Data centers play a pivotal role in any firm's operations, whether they serve internal users or external clients. They are evolving all the time, becoming more complex while relentlessly generating larger and larger amounts of data.
In order to adhere to the principle of 'always up, always on' which has become synomous with cloud computing, and which is increasingly being demanded of the IT industry in general, the data center simply has to be operational and reliable around the clock.
The conventional way of monitoring such centers often results in a reactive approach to problem solving. It creates a multitude of alerts arriving at all times of day and night, putting severe pressure on the IT department.
What is necessary is a holistic, pro-active approach that will result in less disruptions, quicker resolution, and increased efficiency. This can only be achieved via increasingly automating routine tasks. Fortunately systems such as SAP ITOA (SAP IT Operations Analytics) and CHEF can be extremely useful in this regard.
For digital businesses it is imperative to reduce costs and manage growth. A 2016 study from Ponemon Institute has calculated that the average cost of an outage in a data center amounts to nearly $740.000, which translates to $7.900 per minute.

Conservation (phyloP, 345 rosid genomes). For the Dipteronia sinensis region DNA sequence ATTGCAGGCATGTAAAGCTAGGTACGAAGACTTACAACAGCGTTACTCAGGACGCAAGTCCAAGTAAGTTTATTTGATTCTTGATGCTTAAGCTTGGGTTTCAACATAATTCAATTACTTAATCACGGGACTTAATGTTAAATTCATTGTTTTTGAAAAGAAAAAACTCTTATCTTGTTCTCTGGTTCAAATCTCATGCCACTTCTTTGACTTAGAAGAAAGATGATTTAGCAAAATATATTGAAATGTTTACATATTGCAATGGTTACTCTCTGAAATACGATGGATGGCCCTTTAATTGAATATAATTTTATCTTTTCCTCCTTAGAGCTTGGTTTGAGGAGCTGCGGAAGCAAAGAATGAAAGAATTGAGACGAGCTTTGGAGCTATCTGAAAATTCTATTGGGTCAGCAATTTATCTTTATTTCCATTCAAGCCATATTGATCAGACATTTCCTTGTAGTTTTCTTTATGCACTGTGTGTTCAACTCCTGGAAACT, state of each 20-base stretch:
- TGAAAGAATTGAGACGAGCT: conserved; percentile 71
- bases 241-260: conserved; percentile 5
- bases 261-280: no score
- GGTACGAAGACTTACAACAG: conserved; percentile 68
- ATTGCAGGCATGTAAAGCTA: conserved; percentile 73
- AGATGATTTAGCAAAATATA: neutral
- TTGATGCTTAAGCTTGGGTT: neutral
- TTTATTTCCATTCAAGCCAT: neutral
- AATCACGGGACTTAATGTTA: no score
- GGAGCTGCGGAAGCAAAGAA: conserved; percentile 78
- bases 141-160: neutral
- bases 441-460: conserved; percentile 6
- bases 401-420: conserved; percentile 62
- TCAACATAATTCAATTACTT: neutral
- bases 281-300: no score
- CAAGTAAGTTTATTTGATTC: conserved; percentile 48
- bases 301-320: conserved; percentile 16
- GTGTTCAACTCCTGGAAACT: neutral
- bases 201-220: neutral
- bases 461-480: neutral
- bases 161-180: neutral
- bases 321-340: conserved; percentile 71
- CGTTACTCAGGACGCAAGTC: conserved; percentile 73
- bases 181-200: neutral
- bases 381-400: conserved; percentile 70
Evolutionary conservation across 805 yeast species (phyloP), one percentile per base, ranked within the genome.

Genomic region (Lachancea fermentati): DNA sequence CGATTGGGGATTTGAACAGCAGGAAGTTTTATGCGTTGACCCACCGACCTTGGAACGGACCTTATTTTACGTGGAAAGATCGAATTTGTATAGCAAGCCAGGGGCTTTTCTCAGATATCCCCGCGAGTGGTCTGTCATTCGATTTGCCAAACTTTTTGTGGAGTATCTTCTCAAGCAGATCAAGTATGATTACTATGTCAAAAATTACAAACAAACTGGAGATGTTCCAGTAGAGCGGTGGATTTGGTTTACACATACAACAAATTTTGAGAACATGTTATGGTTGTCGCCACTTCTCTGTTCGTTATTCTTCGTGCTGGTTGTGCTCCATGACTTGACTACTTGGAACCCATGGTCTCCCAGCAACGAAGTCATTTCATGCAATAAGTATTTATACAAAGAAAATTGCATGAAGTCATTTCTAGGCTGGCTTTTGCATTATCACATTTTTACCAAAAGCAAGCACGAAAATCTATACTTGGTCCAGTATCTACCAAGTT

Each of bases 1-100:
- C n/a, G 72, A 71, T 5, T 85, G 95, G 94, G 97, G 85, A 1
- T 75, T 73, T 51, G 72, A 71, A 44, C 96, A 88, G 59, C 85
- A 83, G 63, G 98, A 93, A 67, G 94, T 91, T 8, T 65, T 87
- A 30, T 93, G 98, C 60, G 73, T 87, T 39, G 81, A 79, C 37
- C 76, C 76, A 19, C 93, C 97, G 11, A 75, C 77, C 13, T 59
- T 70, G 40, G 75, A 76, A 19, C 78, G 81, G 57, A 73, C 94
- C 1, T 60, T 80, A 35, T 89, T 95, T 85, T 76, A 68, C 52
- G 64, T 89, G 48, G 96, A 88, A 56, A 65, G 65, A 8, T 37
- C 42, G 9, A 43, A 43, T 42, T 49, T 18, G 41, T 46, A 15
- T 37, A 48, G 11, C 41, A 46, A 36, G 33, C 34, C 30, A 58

Automation improves efficiency and accountability and make results more predictable, while at the same time reducing variability, cost and risk. The problem is that until now, control measures have been largely deterministic instead of systematic.
Gartner's research VP, Milind Govekar, said most IT companies currently use scripting to automate certain tasks. What one ends up with in this way, he added, are "disconnected islands of automation".
Scripting, he continued, also strengthens a 'hero culture' in IT: an employee solves a specific problem by writing configuration code or scripts to automate that part of the whole, but when he or she leaves no record exists of such a script.
The right way to automate things
Govekar is of the opinion that the process of automating a center should start by taking stock of all current processes that have already been automated, and how it was done.
The next step should be to confront cultural resistance in the IT department. Many IT employees will see automating current systems as a way to eventually make them redundant.
The solution is to appoint a single manager who is in charge of automating processes, who can motivate IT staff and make them understand that this will simply rid them of mundane tasks, allowing more time for high-level work.
Systems to speed up and improve the process
A system such as SAP ITOA can, for example, predict when disk space is likely to run out. It can then add more space from a shared pool - and when usage drops again, it can return that disk space back to the pool. This can be done without the involvement of any IT personnel.
This system can also be applied in conjunction with e.g. SAP Predictive Analytics or CHEF to take any IT department to a totally new level.